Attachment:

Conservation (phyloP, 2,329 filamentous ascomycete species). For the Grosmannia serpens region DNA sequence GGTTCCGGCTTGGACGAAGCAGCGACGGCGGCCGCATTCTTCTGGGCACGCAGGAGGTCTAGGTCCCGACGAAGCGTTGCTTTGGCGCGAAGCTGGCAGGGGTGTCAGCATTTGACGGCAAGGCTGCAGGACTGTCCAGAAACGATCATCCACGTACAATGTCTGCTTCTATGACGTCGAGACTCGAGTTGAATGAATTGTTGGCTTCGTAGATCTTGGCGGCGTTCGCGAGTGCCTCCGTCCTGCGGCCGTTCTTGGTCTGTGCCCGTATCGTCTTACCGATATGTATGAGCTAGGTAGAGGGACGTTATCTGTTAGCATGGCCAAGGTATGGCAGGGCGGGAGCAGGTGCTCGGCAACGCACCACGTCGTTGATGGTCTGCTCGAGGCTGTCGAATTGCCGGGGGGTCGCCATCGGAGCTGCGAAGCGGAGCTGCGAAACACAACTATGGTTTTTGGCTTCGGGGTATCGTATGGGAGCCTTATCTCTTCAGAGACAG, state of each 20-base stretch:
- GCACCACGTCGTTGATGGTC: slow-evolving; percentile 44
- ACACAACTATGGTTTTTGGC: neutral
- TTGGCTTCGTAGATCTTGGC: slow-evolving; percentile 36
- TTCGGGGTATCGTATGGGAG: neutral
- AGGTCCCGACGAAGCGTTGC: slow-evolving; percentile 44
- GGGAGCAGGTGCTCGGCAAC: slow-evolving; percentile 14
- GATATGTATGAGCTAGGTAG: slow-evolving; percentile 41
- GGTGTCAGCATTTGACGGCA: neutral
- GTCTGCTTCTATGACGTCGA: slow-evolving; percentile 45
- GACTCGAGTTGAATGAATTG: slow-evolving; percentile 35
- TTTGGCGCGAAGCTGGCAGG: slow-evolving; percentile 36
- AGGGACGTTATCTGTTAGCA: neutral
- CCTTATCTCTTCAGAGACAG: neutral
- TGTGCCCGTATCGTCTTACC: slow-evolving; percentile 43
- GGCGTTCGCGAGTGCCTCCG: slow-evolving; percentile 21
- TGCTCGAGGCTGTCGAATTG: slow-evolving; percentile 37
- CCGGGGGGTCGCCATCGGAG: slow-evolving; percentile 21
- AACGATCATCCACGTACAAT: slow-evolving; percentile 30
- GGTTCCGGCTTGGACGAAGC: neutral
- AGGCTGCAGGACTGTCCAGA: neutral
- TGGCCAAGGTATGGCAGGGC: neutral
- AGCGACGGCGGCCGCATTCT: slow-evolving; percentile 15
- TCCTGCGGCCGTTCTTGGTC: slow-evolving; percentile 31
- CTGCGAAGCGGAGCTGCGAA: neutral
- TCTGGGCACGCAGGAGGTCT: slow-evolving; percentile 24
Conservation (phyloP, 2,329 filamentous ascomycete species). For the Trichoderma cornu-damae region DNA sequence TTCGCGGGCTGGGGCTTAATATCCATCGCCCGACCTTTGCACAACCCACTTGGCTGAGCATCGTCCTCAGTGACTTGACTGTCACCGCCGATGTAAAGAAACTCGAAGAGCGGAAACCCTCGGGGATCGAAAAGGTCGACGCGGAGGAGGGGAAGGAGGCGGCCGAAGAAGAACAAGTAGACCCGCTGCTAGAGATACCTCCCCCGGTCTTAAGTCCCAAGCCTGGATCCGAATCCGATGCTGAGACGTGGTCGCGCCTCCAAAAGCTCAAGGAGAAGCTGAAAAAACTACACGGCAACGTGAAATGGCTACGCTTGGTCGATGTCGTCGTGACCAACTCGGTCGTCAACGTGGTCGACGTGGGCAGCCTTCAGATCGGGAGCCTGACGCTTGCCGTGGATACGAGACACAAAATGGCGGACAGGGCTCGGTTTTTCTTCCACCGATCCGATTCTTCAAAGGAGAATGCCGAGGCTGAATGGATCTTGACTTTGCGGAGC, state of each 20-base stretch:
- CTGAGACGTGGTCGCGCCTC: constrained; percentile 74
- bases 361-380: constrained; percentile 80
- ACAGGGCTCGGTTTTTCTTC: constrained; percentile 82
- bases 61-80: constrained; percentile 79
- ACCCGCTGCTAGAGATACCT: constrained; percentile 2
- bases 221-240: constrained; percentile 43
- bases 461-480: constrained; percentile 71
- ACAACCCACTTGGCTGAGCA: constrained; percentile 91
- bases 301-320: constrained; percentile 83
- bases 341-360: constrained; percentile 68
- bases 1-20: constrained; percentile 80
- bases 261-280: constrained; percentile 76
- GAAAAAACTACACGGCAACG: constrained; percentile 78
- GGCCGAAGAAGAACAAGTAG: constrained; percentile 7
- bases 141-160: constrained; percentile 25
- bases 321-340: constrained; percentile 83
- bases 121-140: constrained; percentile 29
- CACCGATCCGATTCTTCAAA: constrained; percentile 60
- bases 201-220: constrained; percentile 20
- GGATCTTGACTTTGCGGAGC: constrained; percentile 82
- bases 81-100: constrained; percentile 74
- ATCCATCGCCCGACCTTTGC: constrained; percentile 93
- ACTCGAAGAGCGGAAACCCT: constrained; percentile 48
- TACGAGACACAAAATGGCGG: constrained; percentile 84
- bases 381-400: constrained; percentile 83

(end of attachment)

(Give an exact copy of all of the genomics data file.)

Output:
Conservation (phyloP, 2,329 filamentous ascomycete species). For the Grosmannia serpens region DNA sequence GGTTCCGGCTTGGACGAAGCAGCGACGGCGGCCGCATTCTTCTGGGCACGCAGGAGGTCTAGGTCCCGACGAAGCGTTGCTTTGGCGCGAAGCTGGCAGGGGTGTCAGCATTTGACGGCAAGGCTGCAGGACTGTCCAGAAACGATCATCCACGTACAATGTCTGCTTCTATGACGTCGAGACTCGAGTTGAATGAATTGTTGGCTTCGTAGATCTTGGCGGCGTTCGCGAGTGCCTCCGTCCTGCGGCCGTTCTTGGTCTGTGCCCGTATCGTCTTACCGATATGTATGAGCTAGGTAGAGGGACGTTATCTGTTAGCATGGCCAAGGTATGGCAGGGCGGGAGCAGGTGCTCGGCAACGCACCACGTCGTTGATGGTCTGCTCGAGGCTGTCGAATTGCCGGGGGGTCGCCATCGGAGCTGCGAAGCGGAGCTGCGAAACACAACTATGGTTTTTGGCTTCGGGGTATCGTATGGGAGCCTTATCTCTTCAGAGACAG, state of each 20-base stretch:
- GCACCACGTCGTTGATGGTC: slow-evolving; percentile 44
- ACACAACTATGGTTTTTGGC: neutral
- TTGGCTTCGTAGATCTTGGC: slow-evolving; percentile 36
- TTCGGGGTATCGTATGGGAG: neutral
- AGGTCCCGACGAAGCGTTGC: slow-evolving; percentile 44
- GGGAGCAGGTGCTCGGCAAC: slow-evolving; percentile 14
- GATATGTATGAGCTAGGTAG: slow-evolving; percentile 41
- GGTGTCAGCATTTGACGGCA: neutral
- GTCTGCTTCTATGACGTCGA: slow-evolving; percentile 45
- GACTCGAGTTGAATGAATTG: slow-evolving; percentile 35
- TTTGGCGCGAAGCTGGCAGG: slow-evolving; percentile 36
- AGGGACGTTATCTGTTAGCA: neutral
- CCTTATCTCTTCAGAGACAG: neutral
- TGTGCCCGTATCGTCTTACC: slow-evolving; percentile 43
- GGCGTTCGCGAGTGCCTCCG: slow-evolving; percentile 21
- TGCTCGAGGCTGTCGAATTG: slow-evolving; percentile 37
- CCGGGGGGTCGCCATCGGAG: slow-evolving; percentile 21
- AACGATCATCCACGTACAAT: slow-evolving; percentile 30
- GGTTCCGGCTTGGACGAAGC: neutral
- AGGCTGCAGGACTGTCCAGA: neutral
- TGGCCAAGGTATGGCAGGGC: neutral
- AGCGACGGCGGCCGCATTCT: slow-evolving; percentile 15
- TCCTGCGGCCGTTCTTGGTC: slow-evolving; percentile 31
- CTGCGAAGCGGAGCTGCGAA: neutral
- TCTGGGCACGCAGGAGGTCT: slow-evolving; percentile 24
Conservation (phyloP, 2,329 filamentous ascomycete species). For the Trichoderma cornu-damae region DNA sequence TTCGCGGGCTGGGGCTTAATATCCATCGCCCGACCTTTGCACAACCCACTTGGCTGAGCATCGTCCTCAGTGACTTGACTGTCACCGCCGATGTAAAGAAACTCGAAGAGCGGAAACCCTCGGGGATCGAAAAGGTCGACGCGGAGGAGGGGAAGGAGGCGGCCGAAGAAGAACAAGTAGACCCGCTGCTAGAGATACCTCCCCCGGTCTTAAGTCCCAAGCCTGGATCCGAATCCGATGCTGAGACGTGGTCGCGCCTCCAAAAGCTCAAGGAGAAGCTGAAAAAACTACACGGCAACGTGAAATGGCTACGCTTGGTCGATGTCGTCGTGACCAACTCGGTCGTCAACGTGGTCGACGTGGGCAGCCTTCAGATCGGGAGCCTGACGCTTGCCGTGGATACGAGACACAAAATGGCGGACAGGGCTCGGTTTTTCTTCCACCGATCCGATTCTTCAAAGGAGAATGCCGAGGCTGAATGGATCTTGACTTTGCGGAGC, state of each 20-base stretch:
- CTGAGACGTGGTCGCGCCTC: constrained; percentile 74
- bases 361-380: constrained; percentile 80
- ACAGGGCTCGGTTTTTCTTC: constrained; percentile 82
- bases 61-80: constrained; percentile 79
- ACCCGCTGCTAGAGATACCT: constrained; percentile 2
- bases 221-240: constrained; percentile 43
- bases 461-480: constrained; percentile 71
- ACAACCCACTTGGCTGAGCA: constrained; percentile 91
- bases 301-320: constrained; percentile 83
- bases 341-360: constrained; percentile 68
- bases 1-20: constrained; percentile 80
- bases 261-280: constrained; percentile 76
- GAAAAAACTACACGGCAACG: constrained; percentile 78
- GGCCGAAGAAGAACAAGTAG: constrained; percentile 7
- bases 141-160: constrained; percentile 25
- bases 321-340: constrained; percentile 83
- bases 121-140: constrained; percentile 29
- CACCGATCCGATTCTTCAAA: constrained; percentile 60
- bases 201-220: constrained; percentile 20
- GGATCTTGACTTTGCGGAGC: constrained; percentile 82
- bases 81-100: constrained; percentile 74
- ATCCATCGCCCGACCTTTGC: constrained; percentile 93
- ACTCGAAGAGCGGAAACCCT: constrained; percentile 48
- TACGAGACACAAAATGGCGG: constrained; percentile 84
- bases 381-400: constrained; percentile 83